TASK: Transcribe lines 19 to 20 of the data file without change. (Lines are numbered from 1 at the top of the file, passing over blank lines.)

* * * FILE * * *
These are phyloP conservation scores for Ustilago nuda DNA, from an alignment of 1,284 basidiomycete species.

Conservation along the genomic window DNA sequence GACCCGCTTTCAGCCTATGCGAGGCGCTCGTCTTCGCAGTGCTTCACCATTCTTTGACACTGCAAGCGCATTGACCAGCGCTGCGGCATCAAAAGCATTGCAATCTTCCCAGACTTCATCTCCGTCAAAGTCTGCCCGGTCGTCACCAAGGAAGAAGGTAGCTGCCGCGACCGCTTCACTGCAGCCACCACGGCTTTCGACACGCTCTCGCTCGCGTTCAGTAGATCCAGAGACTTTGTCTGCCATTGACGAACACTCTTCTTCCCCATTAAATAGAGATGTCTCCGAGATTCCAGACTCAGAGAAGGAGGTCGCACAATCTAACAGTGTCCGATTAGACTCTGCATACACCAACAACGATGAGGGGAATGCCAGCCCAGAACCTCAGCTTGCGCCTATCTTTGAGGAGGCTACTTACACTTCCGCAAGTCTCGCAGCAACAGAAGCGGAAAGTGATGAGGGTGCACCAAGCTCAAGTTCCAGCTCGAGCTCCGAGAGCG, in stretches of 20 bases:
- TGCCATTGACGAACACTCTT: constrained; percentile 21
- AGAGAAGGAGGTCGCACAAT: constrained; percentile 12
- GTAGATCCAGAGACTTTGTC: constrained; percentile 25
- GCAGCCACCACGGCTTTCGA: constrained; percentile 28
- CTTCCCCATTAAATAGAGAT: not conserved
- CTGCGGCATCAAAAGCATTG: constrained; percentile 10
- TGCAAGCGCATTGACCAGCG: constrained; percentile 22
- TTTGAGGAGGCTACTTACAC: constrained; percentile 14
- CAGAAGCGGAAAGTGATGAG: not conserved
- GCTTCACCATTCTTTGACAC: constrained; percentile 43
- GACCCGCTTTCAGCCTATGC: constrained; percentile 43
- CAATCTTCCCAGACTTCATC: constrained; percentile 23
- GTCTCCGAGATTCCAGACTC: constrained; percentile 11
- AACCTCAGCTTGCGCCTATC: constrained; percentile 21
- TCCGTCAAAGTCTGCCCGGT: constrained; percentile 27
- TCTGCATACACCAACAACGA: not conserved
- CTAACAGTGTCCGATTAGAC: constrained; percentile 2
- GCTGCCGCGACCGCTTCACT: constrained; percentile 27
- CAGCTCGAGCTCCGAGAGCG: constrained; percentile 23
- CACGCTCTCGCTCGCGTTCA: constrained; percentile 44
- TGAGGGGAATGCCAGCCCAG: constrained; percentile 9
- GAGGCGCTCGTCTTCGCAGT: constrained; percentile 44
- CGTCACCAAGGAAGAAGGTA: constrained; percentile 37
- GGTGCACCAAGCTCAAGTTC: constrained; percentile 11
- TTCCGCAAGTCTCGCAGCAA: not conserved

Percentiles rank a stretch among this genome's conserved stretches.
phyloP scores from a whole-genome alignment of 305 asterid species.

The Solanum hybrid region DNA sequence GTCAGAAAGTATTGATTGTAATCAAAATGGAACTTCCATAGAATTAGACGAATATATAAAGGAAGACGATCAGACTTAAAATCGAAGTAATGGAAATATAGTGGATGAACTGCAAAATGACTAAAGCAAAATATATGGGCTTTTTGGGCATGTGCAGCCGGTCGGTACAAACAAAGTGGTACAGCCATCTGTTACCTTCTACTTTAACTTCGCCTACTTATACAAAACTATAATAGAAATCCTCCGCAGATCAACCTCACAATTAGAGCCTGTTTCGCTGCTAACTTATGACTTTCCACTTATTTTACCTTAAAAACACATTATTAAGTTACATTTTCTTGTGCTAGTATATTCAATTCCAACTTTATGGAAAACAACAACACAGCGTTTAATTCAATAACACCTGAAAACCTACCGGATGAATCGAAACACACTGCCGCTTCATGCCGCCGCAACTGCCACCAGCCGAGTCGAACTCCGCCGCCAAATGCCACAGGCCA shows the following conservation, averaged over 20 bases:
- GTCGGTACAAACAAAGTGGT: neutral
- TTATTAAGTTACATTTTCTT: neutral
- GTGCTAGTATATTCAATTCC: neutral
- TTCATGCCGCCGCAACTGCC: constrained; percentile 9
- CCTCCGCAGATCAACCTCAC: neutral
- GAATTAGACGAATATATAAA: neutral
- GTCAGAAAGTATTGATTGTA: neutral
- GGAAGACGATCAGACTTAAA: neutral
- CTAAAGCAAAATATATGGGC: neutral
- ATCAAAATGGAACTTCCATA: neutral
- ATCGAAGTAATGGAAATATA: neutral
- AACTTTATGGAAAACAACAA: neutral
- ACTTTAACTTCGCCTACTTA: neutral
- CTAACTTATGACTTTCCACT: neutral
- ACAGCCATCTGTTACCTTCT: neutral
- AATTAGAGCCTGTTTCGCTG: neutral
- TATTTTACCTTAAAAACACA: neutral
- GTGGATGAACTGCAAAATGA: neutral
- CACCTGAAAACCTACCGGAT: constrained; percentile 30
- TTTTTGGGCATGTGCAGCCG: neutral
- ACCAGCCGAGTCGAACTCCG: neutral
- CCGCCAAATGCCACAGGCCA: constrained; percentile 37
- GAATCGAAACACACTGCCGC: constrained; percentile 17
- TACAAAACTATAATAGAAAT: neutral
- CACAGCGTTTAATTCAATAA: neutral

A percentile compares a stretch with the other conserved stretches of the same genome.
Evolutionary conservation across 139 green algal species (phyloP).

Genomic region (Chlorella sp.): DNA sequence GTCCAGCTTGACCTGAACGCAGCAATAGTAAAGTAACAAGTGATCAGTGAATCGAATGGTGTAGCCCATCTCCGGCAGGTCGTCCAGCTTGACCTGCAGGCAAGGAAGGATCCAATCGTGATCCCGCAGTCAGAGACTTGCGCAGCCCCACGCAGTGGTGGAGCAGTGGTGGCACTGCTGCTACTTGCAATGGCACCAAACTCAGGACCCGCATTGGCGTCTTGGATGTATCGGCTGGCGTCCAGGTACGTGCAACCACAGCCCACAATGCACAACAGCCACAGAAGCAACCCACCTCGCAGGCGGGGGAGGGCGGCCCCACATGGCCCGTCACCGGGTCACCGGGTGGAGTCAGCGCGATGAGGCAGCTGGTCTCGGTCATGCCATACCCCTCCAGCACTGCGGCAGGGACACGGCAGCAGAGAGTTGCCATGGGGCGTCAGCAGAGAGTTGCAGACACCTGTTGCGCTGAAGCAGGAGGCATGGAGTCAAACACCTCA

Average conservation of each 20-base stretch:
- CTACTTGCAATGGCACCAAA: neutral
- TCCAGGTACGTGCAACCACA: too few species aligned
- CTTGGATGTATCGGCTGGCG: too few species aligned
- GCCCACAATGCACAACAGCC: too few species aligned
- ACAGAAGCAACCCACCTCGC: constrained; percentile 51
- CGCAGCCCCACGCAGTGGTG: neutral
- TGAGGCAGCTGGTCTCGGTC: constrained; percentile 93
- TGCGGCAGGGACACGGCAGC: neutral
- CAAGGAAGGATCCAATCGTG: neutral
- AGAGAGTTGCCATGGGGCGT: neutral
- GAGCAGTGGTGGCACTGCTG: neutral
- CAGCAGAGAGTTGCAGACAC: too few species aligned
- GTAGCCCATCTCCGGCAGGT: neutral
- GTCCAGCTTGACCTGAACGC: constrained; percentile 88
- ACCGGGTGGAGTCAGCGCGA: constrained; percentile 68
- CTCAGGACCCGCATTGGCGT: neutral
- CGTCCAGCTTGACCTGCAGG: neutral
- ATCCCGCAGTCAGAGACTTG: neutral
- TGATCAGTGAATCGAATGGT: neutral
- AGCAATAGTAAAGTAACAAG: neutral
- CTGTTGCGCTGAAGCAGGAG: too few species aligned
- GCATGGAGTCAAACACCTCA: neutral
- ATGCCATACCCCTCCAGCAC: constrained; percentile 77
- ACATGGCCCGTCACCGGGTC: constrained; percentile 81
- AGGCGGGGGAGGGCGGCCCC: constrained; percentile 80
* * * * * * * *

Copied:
- CTAACAGTGTCCGATTAGAC: constrained; percentile 2
- GCTGCCGCGACCGCTTCACT: constrained; percentile 27